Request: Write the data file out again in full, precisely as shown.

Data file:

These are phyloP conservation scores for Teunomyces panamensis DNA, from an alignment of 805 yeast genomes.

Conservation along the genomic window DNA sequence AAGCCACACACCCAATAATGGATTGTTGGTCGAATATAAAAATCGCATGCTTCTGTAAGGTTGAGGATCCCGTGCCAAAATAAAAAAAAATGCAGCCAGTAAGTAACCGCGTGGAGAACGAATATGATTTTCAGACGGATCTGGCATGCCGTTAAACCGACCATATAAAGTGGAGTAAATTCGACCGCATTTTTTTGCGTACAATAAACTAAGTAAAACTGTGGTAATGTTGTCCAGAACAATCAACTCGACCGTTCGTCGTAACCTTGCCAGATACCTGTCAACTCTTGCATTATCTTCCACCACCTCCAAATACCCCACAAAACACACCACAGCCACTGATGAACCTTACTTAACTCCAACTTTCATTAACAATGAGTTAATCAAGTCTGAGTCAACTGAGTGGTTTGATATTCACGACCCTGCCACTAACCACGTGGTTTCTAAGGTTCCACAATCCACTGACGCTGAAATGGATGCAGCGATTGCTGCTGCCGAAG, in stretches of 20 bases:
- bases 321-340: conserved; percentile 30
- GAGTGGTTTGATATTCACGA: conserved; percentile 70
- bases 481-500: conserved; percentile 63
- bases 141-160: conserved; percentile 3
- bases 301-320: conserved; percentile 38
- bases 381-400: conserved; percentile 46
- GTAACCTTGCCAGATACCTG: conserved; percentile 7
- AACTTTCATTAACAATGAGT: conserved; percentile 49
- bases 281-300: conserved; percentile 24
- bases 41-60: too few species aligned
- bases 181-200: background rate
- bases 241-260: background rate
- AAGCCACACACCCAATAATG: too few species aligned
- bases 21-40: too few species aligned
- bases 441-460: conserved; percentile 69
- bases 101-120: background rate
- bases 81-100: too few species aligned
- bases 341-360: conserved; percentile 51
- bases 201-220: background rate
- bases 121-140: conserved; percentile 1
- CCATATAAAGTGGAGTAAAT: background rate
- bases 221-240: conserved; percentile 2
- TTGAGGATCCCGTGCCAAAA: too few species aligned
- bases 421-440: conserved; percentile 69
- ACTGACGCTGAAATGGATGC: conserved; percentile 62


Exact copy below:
These are phyloP conservation scores for Teunomyces panamensis DNA, from an alignment of 805 yeast genomes.

Conservation along the genomic window DNA sequence AAGCCACACACCCAATAATGGATTGTTGGTCGAATATAAAAATCGCATGCTTCTGTAAGGTTGAGGATCCCGTGCCAAAATAAAAAAAAATGCAGCCAGTAAGTAACCGCGTGGAGAACGAATATGATTTTCAGACGGATCTGGCATGCCGTTAAACCGACCATATAAAGTGGAGTAAATTCGACCGCATTTTTTTGCGTACAATAAACTAAGTAAAACTGTGGTAATGTTGTCCAGAACAATCAACTCGACCGTTCGTCGTAACCTTGCCAGATACCTGTCAACTCTTGCATTATCTTCCACCACCTCCAAATACCCCACAAAACACACCACAGCCACTGATGAACCTTACTTAACTCCAACTTTCATTAACAATGAGTTAATCAAGTCTGAGTCAACTGAGTGGTTTGATATTCACGACCCTGCCACTAACCACGTGGTTTCTAAGGTTCCACAATCCACTGACGCTGAAATGGATGCAGCGATTGCTGCTGCCGAAG, in stretches of 20 bases:
- bases 321-340: conserved; percentile 30
- GAGTGGTTTGATATTCACGA: conserved; percentile 70
- bases 481-500: conserved; percentile 63
- bases 141-160: conserved; percentile 3
- bases 301-320: conserved; percentile 38
- bases 381-400: conserved; percentile 46
- GTAACCTTGCCAGATACCTG: conserved; percentile 7
- AACTTTCATTAACAATGAGT: conserved; percentile 49
- bases 281-300: conserved; percentile 24
- bases 41-60: too few species aligned
- bases 181-200: background rate
- bases 241-260: background rate
- AAGCCACACACCCAATAATG: too few species aligned
- bases 21-40: too few species aligned
- bases 441-460: conserved; percentile 69
- bases 101-120: background rate
- bases 81-100: too few species aligned
- bases 341-360: conserved; percentile 51
- bases 201-220: background rate
- bases 121-140: conserved; percentile 1
- CCATATAAAGTGGAGTAAAT: background rate
- bases 221-240: conserved; percentile 2
- TTGAGGATCCCGTGCCAAAA: too few species aligned
- bases 421-440: conserved; percentile 69
- ACTGACGCTGAAATGGATGC: conserved; percentile 62